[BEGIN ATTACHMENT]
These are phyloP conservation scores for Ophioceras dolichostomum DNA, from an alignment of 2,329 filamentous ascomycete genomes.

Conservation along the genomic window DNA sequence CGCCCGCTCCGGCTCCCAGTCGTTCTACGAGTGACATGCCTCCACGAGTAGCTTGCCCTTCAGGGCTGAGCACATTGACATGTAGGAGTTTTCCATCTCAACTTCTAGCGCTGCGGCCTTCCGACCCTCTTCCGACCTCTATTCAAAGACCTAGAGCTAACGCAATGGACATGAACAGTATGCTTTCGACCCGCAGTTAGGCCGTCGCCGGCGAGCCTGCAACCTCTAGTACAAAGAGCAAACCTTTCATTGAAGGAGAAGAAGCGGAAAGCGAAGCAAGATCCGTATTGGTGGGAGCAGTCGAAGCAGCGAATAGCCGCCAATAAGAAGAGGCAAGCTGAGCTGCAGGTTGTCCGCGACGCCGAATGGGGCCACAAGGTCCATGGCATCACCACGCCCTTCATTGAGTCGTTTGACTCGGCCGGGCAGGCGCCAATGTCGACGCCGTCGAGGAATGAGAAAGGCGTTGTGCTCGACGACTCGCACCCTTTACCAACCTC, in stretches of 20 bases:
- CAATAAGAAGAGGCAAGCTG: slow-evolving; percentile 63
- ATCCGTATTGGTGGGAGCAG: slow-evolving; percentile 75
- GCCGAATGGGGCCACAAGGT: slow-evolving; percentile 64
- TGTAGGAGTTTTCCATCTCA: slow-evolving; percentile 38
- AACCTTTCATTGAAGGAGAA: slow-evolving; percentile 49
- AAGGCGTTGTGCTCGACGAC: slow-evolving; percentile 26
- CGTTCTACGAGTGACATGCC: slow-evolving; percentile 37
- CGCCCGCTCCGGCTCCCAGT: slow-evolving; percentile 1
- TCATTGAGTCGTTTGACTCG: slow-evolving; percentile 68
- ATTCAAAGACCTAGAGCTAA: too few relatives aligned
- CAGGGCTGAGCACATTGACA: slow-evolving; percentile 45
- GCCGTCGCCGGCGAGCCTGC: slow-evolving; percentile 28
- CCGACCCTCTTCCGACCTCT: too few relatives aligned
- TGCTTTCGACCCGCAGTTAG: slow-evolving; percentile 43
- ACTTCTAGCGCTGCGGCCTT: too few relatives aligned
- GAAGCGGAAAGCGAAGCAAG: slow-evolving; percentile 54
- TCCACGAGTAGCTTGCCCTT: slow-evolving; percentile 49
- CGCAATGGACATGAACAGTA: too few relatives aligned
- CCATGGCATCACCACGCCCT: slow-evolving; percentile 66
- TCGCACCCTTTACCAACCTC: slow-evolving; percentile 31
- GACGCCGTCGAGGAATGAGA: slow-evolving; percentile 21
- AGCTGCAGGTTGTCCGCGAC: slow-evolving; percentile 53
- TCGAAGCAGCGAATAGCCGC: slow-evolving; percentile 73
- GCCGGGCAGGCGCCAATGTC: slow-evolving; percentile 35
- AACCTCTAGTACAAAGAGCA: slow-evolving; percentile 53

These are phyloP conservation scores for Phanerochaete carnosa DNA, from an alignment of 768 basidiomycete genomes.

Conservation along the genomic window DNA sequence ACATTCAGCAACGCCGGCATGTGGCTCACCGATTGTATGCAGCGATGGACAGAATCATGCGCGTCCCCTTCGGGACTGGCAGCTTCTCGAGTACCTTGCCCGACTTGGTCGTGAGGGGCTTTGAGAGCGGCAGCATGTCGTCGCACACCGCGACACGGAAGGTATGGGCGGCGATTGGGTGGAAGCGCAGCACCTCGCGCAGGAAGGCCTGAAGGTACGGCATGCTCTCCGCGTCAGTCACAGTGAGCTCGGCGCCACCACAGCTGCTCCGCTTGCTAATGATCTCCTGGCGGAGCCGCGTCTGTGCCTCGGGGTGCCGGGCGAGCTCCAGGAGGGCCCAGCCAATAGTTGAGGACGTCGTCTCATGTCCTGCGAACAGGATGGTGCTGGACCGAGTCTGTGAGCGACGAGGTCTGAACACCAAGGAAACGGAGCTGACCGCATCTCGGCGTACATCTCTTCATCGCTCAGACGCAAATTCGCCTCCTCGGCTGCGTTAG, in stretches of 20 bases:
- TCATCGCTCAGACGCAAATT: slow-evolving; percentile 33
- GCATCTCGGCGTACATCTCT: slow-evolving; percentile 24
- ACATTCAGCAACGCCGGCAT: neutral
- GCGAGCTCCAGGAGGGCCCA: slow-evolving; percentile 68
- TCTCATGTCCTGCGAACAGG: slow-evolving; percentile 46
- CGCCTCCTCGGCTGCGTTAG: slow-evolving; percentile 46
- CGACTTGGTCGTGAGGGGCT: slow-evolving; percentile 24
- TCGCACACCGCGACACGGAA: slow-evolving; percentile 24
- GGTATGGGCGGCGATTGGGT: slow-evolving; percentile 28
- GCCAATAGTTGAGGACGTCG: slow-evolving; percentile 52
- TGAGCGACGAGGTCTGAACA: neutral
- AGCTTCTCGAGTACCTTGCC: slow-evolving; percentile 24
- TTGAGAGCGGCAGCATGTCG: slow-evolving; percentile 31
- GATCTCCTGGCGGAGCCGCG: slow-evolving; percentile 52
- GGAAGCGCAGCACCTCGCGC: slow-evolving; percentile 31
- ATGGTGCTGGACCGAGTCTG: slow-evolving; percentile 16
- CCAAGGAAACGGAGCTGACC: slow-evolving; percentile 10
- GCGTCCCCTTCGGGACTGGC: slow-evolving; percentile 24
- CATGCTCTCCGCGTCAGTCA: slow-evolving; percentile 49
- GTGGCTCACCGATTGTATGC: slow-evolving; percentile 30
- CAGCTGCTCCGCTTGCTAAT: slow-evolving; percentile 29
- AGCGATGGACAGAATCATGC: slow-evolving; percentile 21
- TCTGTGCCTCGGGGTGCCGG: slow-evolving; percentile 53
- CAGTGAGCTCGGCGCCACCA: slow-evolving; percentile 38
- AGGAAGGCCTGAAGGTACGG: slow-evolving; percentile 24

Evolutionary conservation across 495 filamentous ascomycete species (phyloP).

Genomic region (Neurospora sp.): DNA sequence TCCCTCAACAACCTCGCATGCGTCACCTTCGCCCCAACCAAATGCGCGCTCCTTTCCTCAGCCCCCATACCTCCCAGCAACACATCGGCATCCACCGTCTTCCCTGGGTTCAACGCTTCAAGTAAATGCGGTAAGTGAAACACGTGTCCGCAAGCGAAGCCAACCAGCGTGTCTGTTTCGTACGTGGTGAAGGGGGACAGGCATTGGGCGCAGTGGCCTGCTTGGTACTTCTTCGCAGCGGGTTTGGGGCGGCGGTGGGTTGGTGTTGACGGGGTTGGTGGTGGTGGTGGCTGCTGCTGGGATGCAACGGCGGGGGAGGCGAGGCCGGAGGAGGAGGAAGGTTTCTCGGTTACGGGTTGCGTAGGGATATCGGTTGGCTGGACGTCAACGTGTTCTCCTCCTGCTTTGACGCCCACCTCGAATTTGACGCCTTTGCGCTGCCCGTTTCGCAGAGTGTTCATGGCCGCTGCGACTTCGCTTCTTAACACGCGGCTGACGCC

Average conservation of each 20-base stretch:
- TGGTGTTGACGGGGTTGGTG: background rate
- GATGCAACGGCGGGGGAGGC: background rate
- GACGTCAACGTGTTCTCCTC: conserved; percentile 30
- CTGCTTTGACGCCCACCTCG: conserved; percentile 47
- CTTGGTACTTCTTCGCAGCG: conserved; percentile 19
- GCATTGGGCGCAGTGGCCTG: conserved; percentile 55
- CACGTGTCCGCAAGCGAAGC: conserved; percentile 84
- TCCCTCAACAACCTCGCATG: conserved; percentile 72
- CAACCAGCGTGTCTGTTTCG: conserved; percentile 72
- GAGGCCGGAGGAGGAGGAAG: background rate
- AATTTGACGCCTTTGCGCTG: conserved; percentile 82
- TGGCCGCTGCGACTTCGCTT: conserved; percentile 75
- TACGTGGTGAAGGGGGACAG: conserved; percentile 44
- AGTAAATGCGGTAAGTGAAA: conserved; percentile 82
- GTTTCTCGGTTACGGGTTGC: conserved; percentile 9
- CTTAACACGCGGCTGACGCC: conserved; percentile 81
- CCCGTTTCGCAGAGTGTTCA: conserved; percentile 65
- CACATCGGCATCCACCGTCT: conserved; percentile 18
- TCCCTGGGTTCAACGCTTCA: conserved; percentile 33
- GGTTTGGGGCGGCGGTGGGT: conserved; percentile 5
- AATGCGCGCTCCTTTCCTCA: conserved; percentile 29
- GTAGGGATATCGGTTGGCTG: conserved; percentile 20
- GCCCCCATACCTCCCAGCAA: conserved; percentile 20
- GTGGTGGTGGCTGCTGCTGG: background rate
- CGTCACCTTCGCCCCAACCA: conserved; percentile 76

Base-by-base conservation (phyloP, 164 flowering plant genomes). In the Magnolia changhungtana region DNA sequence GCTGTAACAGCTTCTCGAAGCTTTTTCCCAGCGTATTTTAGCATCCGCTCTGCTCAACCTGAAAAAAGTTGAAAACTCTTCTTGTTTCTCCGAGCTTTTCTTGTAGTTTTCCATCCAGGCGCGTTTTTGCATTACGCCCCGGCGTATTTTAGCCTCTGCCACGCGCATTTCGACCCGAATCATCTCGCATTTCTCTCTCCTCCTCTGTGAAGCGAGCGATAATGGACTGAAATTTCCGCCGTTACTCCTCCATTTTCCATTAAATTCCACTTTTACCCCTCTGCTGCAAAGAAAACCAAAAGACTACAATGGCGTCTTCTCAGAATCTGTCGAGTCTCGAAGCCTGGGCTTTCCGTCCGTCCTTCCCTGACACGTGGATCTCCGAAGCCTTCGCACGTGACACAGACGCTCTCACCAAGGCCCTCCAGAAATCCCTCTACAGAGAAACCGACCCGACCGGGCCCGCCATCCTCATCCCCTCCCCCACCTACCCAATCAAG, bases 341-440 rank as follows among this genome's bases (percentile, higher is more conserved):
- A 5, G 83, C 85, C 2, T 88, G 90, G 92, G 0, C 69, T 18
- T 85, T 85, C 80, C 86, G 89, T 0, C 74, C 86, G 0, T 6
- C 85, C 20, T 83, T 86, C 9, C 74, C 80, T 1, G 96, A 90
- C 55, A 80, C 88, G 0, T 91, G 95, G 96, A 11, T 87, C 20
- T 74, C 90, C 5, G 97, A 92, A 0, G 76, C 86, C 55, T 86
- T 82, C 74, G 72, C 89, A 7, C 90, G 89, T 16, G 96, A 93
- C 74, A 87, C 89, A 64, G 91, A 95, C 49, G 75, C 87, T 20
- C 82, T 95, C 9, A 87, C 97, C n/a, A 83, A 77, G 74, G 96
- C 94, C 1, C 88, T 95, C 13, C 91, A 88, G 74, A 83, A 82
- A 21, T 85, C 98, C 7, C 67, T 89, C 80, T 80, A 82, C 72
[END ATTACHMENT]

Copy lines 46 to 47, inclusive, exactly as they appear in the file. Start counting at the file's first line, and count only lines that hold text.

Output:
- CCAAGGAAACGGAGCTGACC: slow-evolving; percentile 10
- GCGTCCCCTTCGGGACTGGC: slow-evolving; percentile 24